Match Odds: Wales 19/4, The Draw 13/5, Belgium 18/25
To advance to the next round: Wales 51/20, Belgium 7/25
Pre-tournament betting outsiders to qualify from Group B behind England, Russia and Slovakia, Wales have outlasted each of their mini-league stablemates.
Their clash with Belgium for a place in the Euro 2016 semis has them near-5/1 underdogs to win in 90 minutes, but safe in the knowledge (through their own experience) that their chance is greater than their odds suggest.
Group mates with the Rode Duivels in qualifying for both this tournament and the World Cup that preceded it, the Welsh last lost to them four meetings back.
Since that 2012 reverse (when James Collins was sent off in the 26th minute at 0-0), the principality have gone three competitive games without defeat against their quarter-final foes, holding them to two draws in Belgium and winning the most recent meeting in 2015 by a 1-0 scoreline.
Grinding out the majority of their wins in France by the odd goal and with Gareth Bale scoring most of their strikes, the Dragons look much the same team as when coming close to finishing above their opponents in qualifying
Whether that will be enough against a Belgium side that have hit eight without reply since losing to Italy – including a 3-0 win over the Republic of Ireland and the 4-0 round-of-16 triumph against Hungary – is another matter.
Yet, despite a long overdue virtuoso showing for his country from Eden Hazard against the Magyars, the feeling that the favourites have been flattered by both of their wide-margin wins so far is inescapable.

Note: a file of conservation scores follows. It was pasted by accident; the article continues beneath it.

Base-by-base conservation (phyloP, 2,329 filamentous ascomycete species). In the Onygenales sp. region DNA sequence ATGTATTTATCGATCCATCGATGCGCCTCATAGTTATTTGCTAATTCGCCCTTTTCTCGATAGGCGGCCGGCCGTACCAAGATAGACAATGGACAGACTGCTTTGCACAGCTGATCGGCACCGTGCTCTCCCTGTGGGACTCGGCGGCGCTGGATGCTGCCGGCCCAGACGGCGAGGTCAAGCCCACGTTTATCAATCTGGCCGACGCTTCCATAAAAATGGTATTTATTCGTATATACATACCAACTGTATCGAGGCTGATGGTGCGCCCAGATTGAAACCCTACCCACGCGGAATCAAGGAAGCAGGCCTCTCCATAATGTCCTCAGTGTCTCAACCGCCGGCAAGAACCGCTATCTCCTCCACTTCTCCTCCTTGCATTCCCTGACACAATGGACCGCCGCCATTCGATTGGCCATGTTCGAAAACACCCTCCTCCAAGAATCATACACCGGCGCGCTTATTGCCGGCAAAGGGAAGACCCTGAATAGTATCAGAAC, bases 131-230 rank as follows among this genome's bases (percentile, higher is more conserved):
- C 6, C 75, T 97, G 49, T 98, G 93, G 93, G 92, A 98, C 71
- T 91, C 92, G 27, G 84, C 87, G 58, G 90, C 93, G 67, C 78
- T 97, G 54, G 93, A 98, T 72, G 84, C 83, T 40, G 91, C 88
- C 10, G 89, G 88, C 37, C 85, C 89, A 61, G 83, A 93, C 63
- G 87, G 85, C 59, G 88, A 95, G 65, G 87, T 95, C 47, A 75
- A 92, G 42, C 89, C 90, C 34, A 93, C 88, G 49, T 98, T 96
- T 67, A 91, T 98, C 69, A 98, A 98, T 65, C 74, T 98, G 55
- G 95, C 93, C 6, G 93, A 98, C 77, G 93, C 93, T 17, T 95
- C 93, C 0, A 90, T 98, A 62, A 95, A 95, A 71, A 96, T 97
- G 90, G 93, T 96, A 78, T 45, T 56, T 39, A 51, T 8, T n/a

Win, Lose or Draw?
Going three games without defeat against a side with as much individual quality as Belgium speaks highly of both Wales manager Coleman’s knack for formulating an appropriate game-plan and his players’ ability to enact it to a tee.
On that basis alone, the 23/20 about the Dragons-or-draw double-chance wager in the match betting looks worth a helping of the hard-earned.
Counterintuitively, the manner in which Marc Wilmots’ side have become the tournament’s highest-scoring nation offers the underdogs further hope they can be frustrated and, perhaps, toppled.
Of the eight goals they’ve netted at the Euros, five came on the counter-attack, with four of them bagged when their opposition were chasing the game.
Two of the remainder were headed chances offered up on a silver platter by woeful marking, while the outlier was the long-ranger Radja Nainggolan lashed in off a loose ball to sink a deeply-limited Sweden 1-0.
Maintaining defensive concentration at set pieces and crosses and avoiding attacking in reckless numbers, as Wales have done in their last three tussles against the Rode Duivels, could leave the favourites struggling for penetration.
Belgium have shipped twice all tournament and not for three games, with one of their concessions coming in injury time, as they chased an equaliser when 1-0 down against Italy.
Having rewarded under-2.5-goals backers in four clashes with Wales since September 2012, the 3/5 about a repeat looks a fair price.
Who will do the damage?
Gareth Bale hit the Welsh winner when the sides previously did business and their last-16 win over Northern Ireland was the first time he has failed to find the net in a match they have scored in for seven outings.
Belgium struck three times in the last 13 minutes of their victory in the previous round and all but one of their four outings in France have seen at least one goal scored in the final quarter hour of normal time.
The latter statistic is echoed in Wales’ exploits, with only their 3-0 win over Russia immune from late baggings.